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I'm new to iOS programming and I'm spending way too much time on something that is supposed to be relatively easy to implement. Surely this is a beginner's question, but I just can't seem to find an answer.

I'm currently developing an iOS VoIP app. At this stage the system will switch to a "CallingViewController" whenever a call is set up. Whenever the call is disconnected the view should disappear (pop).

My hierarchy:

  • Window
    • navigationController : UINavigationController (window.rootViewController)
      • AppController : UIViewController (navigationController.rootView)
        • TabBarController : UITabBarController
          • DialerViewController : UIViewController
        • LoginViewController : UIViewController
        • CallingViewController : UIViewController

I imagined AppController to be the class which loads and hides views based on states and events being triggered by all the VoIP related coding.

For instance in the AppController I use [self.navigationController pushViewController:tabBarController animated:YES]; . Pushing a controller does not seem to cause any problems, everything functions as expected.

Pushing tabBarController causes DialerView to get focus (it is for now the only view in te tab, later it will for instance contain: Dialer, Settings, Contacts, Call History). The user enters a number and presses "VoIP Call". Via callbacks (voiplibrary->OnCallStateChange -> eventually AppController.OnCallStateChange) the system can determine the state of Call (callId) has changed to "SET UP" and will push (in AppController) [self.navigationController pushViewController:CallingViewController animated:YES]; .

Through the same callback function the system will also determine that the call had ended. Yet, using popViewController or any variant, it does not work. The ViewController stays on top. I started logging using NSLog and it appears the CallingView: loads, willappear, didappear and willdisappear. DidDisappear will not get called however. The system also did determine the call was terminated, checked via NSLog again. So whatever code I use to get rid of the CallingViewController will get executed (it seems), however the View does not change.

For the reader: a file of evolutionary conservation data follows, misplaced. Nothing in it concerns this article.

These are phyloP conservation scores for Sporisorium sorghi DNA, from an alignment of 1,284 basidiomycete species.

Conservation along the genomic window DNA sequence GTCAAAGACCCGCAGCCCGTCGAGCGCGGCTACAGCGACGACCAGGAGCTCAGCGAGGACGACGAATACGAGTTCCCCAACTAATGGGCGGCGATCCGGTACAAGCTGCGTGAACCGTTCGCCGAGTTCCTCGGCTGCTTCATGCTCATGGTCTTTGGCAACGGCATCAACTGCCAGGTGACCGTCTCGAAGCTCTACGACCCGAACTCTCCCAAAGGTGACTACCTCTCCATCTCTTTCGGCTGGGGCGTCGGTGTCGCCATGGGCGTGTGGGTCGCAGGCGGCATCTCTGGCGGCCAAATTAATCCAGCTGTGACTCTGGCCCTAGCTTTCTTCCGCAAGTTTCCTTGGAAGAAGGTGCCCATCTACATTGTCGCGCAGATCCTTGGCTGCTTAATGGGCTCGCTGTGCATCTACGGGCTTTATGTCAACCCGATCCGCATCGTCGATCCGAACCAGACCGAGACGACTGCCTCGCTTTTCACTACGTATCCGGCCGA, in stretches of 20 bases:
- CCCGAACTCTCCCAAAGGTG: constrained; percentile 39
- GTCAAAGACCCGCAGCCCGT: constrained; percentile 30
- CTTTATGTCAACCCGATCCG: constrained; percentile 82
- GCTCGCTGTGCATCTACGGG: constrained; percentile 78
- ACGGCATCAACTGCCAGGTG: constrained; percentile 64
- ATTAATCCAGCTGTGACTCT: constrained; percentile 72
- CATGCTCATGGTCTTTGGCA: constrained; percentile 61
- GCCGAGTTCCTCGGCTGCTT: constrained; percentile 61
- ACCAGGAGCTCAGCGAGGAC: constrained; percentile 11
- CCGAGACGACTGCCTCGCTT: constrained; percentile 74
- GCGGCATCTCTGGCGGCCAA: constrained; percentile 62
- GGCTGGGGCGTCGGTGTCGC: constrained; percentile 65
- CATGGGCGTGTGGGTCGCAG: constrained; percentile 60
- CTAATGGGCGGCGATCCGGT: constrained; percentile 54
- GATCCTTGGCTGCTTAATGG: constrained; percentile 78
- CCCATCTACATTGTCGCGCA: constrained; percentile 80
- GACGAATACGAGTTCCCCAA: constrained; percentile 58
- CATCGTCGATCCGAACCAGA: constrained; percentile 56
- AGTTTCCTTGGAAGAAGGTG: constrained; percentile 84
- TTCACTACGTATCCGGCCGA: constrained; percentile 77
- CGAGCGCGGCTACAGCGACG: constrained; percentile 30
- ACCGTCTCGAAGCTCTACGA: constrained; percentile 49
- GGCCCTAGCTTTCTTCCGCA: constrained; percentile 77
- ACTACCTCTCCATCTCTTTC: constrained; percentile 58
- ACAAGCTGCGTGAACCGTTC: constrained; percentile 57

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So after a day of stumbling I actually found the answer a good half an hour after I posted my question. The VoIP library uses callbacks which get called from a different thread other than the main thread. When using <code>performOnMainThread->popController</code> function I can actually pop the controller of the stack. Et voila! However calling <code>pushViewController</code> from a different thread actually does work. Could anyone elaborate on this? – HayesHimself Aug 9 '12 at 8:13
Simply said, any change to the UI has to be done on the main (UI) thread. Not doing so, as you can see, will result in unexpected behaviour or even crash. – Peter Pajchl Aug 9 '12 at 8:30

1 Answer 1

up vote 0 down vote accepted

I can't say if that is the cause for your problem but as per documentation




This object cannot be an instance of tab bar controller and it must not already be on the navigation stack.

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Thanks for your reply. I only push TabBarController. Whichever view has focus 'in there' is up to the TabBarController. This behaviour (last opened) is intended. If I understand correctly, what you described is not the case. Eitherway I learned something :) – HayesHimself Aug 9 '12 at 8:27
I understand, still you are pushing an instance of tabbarcontroller onto the uinavigationcontroller stack which is not advised. Even if it works for you now, it might create trouble for you at some point. – Peter Pajchl Aug 9 '12 at 8:33
Is there any advice you can give me on how to tackle this situation then? Basically my app will have <Dialer,Settings,Contact,History> in a TabBarController, this represents the main app. And a few screens which need to get focus on certain events <IncomingCall, Calling, Login> – HayesHimself Aug 9 '12 at 8:38
Personally, I don't think you need the uinavigationcontroller at all, that should be used to provide the user with the sense of hierarchy. Your app doesn't have that. Login and calling views are both views that interrupt regular flow of the app and therefore presentation should resamble "modal" type of action. – Peter Pajchl Aug 9 '12 at 8:48
That sounds very logical, thank you very much! I'm developing my app as part of an internship and with time pressing and me being very new to iOS I figured the navigation stack would be the easy route (for user's sense and easy app flow). Thanks to your comment I realised I might aswell display a navigationBar without using the stack, should I need one. I'll study up! – HayesHimself Aug 9 '12 at 9:07

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